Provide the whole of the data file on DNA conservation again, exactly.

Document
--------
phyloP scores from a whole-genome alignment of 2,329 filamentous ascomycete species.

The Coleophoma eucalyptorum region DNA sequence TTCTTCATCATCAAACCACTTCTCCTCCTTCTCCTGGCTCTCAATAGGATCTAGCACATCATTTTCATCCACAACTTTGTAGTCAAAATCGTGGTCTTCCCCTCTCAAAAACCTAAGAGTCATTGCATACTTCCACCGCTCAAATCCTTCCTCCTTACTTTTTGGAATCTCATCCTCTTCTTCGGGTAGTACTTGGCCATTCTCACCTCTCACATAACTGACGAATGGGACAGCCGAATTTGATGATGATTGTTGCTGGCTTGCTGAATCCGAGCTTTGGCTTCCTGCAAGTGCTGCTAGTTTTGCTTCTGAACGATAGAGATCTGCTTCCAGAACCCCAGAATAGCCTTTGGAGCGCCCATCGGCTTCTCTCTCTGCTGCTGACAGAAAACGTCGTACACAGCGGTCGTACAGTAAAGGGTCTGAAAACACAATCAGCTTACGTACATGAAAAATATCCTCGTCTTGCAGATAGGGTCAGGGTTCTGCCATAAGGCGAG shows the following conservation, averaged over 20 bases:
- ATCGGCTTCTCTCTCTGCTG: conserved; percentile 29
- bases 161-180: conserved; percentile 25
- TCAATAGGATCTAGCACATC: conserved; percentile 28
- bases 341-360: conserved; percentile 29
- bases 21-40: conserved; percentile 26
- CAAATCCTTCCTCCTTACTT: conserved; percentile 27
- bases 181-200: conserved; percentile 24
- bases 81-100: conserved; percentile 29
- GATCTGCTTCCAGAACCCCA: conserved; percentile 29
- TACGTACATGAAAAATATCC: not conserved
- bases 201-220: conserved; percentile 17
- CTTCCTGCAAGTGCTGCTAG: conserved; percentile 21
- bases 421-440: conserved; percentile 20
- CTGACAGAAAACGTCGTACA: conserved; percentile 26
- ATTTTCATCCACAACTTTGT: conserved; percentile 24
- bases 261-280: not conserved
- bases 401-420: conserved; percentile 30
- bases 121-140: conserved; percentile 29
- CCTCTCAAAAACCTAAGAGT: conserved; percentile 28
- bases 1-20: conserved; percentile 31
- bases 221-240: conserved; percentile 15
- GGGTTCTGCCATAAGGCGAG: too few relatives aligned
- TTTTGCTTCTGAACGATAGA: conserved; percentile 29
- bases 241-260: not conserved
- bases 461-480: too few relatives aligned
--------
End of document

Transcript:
phyloP scores from a whole-genome alignment of 2,329 filamentous ascomycete species.

The Coleophoma eucalyptorum region DNA sequence TTCTTCATCATCAAACCACTTCTCCTCCTTCTCCTGGCTCTCAATAGGATCTAGCACATCATTTTCATCCACAACTTTGTAGTCAAAATCGTGGTCTTCCCCTCTCAAAAACCTAAGAGTCATTGCATACTTCCACCGCTCAAATCCTTCCTCCTTACTTTTTGGAATCTCATCCTCTTCTTCGGGTAGTACTTGGCCATTCTCACCTCTCACATAACTGACGAATGGGACAGCCGAATTTGATGATGATTGTTGCTGGCTTGCTGAATCCGAGCTTTGGCTTCCTGCAAGTGCTGCTAGTTTTGCTTCTGAACGATAGAGATCTGCTTCCAGAACCCCAGAATAGCCTTTGGAGCGCCCATCGGCTTCTCTCTCTGCTGCTGACAGAAAACGTCGTACACAGCGGTCGTACAGTAAAGGGTCTGAAAACACAATCAGCTTACGTACATGAAAAATATCCTCGTCTTGCAGATAGGGTCAGGGTTCTGCCATAAGGCGAG shows the following conservation, averaged over 20 bases:
- ATCGGCTTCTCTCTCTGCTG: conserved; percentile 29
- bases 161-180: conserved; percentile 25
- TCAATAGGATCTAGCACATC: conserved; percentile 28
- bases 341-360: conserved; percentile 29
- bases 21-40: conserved; percentile 26
- CAAATCCTTCCTCCTTACTT: conserved; percentile 27
- bases 181-200: conserved; percentile 24
- bases 81-100: conserved; percentile 29
- GATCTGCTTCCAGAACCCCA: conserved; percentile 29
- TACGTACATGAAAAATATCC: not conserved
- bases 201-220: conserved; percentile 17
- CTTCCTGCAAGTGCTGCTAG: conserved; percentile 21
- bases 421-440: conserved; percentile 20
- CTGACAGAAAACGTCGTACA: conserved; percentile 26
- ATTTTCATCCACAACTTTGT: conserved; percentile 24
- bases 261-280: not conserved
- bases 401-420: conserved; percentile 30
- bases 121-140: conserved; percentile 29
- CCTCTCAAAAACCTAAGAGT: conserved; percentile 28
- bases 1-20: conserved; percentile 31
- bases 221-240: conserved; percentile 15
- GGGTTCTGCCATAAGGCGAG: too few relatives aligned
- TTTTGCTTCTGAACGATAGA: conserved; percentile 29
- bases 241-260: not conserved
- bases 461-480: too few relatives aligned